Recently on one of my Amazon binge shopping runs I came across this weird but cool device called the WatchAir “Smart Antenna”. The WatchAir is a hybrid Antenna/DVR that you can access via applications on the Android and iOS platforms. There are also other apps being rolled out on Smart TV/Devices and possibly a PC or Mac app in the future. When I tested my unit I was able to access it from an Android tablet, iPad, FireTV and Samsung TV. The various application interfaces are very fluid and easy to navigate. The initial configuration of the unit will need to be done on the mobile apps because the TV apps are very basic and only provide the minimum options needed to view and make minor changes to the recording settings.
The design of the WatchAir is very attractive. It looks a bit like a space satellite with the solar panels deployed in the shape of a T, very minimalistic but packed with functionality. The design consists of two parts. The first is the base unit that contains the brains of the device and has the connection for the external antennas and Micro-SD card in addition to the power cable. There is also a prominent “ribbed” glossy circle on the front of the WatchAir that is surrounded by an LED ring. I keep trying to press it because it looks like a power button but it isn’t. My index finger keeps getting drawn to it each time I’m near the device. Darn, you WatchAir design team for preying on my emotions…. The next (optional) piece of the device is the antenna “wing”, this part can be used in lieu of your own external antenna if you have one and is very capable. I was able to access 50+ channels with only the built-in antenna and the reception was better than the two digital antennas I’ve used on my TV previously. It could be that the WatchAir has a more sensitive receiver than the TV’s built-in tuner but either way I was impressed.
Using the device is pretty straightforward once you get over the hurdle of setting it up. The first thing you’ll need to do is install the WatchAir app from either the Google Play Store or the iOS App Store. Once you have the app installed you will then need to launch it sign up for a free account and follow their “patented” GPS antenna placement instructions which will require you to have a phone or tablet with a camera (most do) and as you probably guessed a working GPS connection (some do not). Once you’ve found the perfect spot as noted by the app you can accept the placement and move on to the next step which is connecting to the units WiFi connection and adding it to your phone. Once you’ve gotten past all that you can then scan for local channels in your area and add them to the device. The app does provide you with the flexibility to filter the channels while you’re adding them so that will save you the headache of dealing with that later.
Navigating the main interface of the WatchAir will seem familiar to you if you’ve ever used any of the major streaming apps or devices. Instead of providing you with a typical “TV Guide” menu (which it does have) you are greeted with program genres with screenshots of the currently running shows displayed within tiles. These genre-based tiles are then further broken down by availability times e.g. available now, soon or tonight. Once you have selected a channel to watch only then does the “TV Guide” interface becomes accessible. I think they should allow you to access the guide at any time instead of hiding it within the channels themselves. This would make it a lot easier to scroll through and directly select a channel instead of selecting channels indirectly via the tiled interface. I understand that they are trying to appeal to the “Cord Cutter” crowd but I’m pretty sure that a number of the people buying these devices would be okay with a typical EPG TV Guide Interface. Simplifying this would save the WatchAir guys from having to maintain an overly complicated GUI that requires a constant connection to the internet and slow loading thumbnails when just text and channel icons would be sufficient.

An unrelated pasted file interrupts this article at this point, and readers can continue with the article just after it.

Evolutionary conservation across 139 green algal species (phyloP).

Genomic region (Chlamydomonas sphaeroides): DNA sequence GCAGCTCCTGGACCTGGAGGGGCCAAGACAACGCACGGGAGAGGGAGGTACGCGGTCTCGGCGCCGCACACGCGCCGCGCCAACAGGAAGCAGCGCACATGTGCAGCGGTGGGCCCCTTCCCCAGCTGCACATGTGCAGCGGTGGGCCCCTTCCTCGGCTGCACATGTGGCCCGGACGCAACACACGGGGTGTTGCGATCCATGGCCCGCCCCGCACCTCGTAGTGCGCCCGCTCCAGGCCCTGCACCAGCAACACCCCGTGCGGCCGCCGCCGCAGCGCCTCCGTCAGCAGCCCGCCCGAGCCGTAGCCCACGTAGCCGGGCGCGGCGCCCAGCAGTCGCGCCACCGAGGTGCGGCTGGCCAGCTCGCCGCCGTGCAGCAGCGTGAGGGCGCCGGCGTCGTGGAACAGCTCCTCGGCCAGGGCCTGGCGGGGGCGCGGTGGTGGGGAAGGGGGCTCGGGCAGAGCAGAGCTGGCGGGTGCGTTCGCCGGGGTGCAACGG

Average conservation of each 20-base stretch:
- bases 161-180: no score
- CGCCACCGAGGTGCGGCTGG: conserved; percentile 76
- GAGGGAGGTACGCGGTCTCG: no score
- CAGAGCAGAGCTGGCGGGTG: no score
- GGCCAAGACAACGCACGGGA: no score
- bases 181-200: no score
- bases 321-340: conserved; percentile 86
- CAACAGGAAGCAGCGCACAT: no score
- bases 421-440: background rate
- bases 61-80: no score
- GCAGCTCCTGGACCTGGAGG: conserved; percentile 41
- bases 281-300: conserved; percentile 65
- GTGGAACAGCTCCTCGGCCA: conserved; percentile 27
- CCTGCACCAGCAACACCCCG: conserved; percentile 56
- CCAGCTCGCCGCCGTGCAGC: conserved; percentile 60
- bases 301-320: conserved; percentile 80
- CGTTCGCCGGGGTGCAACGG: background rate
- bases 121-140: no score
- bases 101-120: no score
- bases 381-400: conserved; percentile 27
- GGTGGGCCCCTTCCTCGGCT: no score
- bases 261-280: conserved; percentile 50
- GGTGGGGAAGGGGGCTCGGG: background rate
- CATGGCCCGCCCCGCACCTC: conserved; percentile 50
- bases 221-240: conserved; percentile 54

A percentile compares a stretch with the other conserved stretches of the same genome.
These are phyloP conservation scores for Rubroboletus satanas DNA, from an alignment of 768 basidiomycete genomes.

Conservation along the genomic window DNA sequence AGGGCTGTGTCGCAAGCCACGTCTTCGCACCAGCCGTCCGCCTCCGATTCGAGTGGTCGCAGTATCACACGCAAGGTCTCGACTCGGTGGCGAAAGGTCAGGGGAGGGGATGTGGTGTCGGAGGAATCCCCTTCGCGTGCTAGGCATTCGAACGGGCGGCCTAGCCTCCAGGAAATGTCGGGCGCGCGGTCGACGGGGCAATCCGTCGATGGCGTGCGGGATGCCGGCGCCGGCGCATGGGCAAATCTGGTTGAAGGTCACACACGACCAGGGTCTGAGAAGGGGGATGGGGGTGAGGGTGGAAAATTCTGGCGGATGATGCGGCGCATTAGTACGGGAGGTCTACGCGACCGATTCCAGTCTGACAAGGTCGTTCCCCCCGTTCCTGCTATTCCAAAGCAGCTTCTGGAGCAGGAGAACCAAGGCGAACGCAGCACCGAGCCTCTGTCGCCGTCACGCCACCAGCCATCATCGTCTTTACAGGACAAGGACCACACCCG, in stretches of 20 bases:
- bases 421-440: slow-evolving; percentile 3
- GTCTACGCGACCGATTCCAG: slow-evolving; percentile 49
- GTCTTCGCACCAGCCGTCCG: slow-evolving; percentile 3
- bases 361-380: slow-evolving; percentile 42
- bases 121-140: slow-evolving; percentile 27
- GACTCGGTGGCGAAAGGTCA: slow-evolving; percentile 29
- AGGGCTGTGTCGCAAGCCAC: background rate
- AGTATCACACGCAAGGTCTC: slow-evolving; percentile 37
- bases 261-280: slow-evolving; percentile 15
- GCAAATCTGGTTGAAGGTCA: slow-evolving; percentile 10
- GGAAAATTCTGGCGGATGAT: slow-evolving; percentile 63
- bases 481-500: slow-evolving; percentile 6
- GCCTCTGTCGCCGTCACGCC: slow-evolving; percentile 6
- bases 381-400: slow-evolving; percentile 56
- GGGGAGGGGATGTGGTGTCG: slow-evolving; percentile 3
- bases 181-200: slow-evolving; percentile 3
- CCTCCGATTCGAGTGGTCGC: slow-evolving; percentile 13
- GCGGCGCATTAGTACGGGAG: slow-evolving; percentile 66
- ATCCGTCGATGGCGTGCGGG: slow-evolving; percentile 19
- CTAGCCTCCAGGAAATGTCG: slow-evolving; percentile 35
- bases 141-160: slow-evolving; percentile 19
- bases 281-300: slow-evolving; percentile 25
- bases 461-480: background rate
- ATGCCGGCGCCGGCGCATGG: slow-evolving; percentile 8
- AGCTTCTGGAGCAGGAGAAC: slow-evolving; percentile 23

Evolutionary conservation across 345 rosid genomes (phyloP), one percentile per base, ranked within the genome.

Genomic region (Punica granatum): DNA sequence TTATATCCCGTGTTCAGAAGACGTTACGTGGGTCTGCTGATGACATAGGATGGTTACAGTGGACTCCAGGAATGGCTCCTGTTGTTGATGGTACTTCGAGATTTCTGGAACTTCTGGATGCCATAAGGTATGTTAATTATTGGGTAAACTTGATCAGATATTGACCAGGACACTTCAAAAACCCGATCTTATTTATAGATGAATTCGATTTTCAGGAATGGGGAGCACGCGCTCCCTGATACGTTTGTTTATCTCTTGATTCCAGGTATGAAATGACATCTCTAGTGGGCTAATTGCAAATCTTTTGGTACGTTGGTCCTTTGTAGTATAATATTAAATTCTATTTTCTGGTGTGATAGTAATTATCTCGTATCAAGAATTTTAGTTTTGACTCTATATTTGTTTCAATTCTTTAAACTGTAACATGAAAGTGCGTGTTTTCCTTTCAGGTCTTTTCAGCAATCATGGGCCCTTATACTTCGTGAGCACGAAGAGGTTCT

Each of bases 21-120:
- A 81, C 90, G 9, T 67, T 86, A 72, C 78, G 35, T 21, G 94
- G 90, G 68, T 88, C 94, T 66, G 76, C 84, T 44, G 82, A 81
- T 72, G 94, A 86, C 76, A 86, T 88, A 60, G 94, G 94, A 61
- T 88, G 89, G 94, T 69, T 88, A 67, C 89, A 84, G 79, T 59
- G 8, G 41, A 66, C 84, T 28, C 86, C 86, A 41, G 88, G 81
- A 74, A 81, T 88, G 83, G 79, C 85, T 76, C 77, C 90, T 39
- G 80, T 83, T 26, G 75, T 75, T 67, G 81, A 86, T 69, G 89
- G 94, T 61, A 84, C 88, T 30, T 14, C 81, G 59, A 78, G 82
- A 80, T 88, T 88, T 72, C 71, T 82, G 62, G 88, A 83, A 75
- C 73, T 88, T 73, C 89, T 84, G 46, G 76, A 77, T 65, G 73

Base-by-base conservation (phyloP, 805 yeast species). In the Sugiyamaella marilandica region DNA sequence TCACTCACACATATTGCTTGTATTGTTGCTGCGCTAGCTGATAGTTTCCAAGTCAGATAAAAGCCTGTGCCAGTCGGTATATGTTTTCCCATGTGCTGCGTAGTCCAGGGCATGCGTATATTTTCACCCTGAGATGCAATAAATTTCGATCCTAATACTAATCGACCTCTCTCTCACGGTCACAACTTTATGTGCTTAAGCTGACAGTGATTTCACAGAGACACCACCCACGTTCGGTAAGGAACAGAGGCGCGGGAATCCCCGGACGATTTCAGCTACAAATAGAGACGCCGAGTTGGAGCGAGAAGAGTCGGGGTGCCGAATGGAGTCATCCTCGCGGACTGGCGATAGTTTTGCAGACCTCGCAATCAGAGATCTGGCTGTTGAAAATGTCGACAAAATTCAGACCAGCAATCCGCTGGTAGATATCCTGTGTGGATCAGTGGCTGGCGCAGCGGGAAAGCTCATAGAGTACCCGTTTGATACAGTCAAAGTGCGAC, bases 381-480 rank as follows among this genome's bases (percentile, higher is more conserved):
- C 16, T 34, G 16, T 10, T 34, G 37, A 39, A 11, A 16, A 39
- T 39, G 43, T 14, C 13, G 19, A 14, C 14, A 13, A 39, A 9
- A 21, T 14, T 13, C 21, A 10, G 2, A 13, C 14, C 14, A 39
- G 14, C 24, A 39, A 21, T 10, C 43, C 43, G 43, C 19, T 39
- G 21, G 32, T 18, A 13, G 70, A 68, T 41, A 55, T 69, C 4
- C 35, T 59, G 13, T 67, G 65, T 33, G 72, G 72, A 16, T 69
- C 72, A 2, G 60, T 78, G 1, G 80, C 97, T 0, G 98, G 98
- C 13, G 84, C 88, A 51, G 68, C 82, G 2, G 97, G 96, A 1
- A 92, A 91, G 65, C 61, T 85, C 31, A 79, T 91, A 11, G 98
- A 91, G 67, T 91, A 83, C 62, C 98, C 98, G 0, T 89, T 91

The DVR functionality of the WatchAir is very limited and although it does fulfill the basic requirements of what a DVR is supposed to do it does so with no Fcks given. It’s probably even a little misleading to call a device with only a single tuner a “DVR”. The typical role of a DVR is to record shows to be watched back later while still retaining the ability to view at least one other channel during the recording process. With the WatchAir you can only record the same channel that you are tuned to and don’t even think about changing the channel while it’s recording or you will immediately end your recording without even a warning. I think that they should have locked the ability to change the channel if you’re recording something, that way you can’t accidentally change it or simply add it as an option for the people that want it.
The thing I love the most about the WatchAir, is its seamless integration with my FireTV. When I used the ATSC tuner in my TV the audio would be routed through the TV speakers instead on my Home Theater Receiver. With the WatchAir app, I can switch between streaming apps such as Hulu or Netflix and Local TV on the fly and keep the pristine multi-channel audio coming from my receiver. This is where the WatchAir wins. The DVR functionality could be more robust but would probably double the price of the unit due to the added cost of having multiple tuners. I think they need to can that feature because it’s just going to confuse and upset a lot of customers that think they are purchasing a bonafide DVR and not a device that allows you to stream video to multiple devices. On the upside, the company seems to be actively tuning the user experience and fixing any outstanding bugs on the device. They are also rolling out a number of new features in the near future. I will test and provide an update when they do.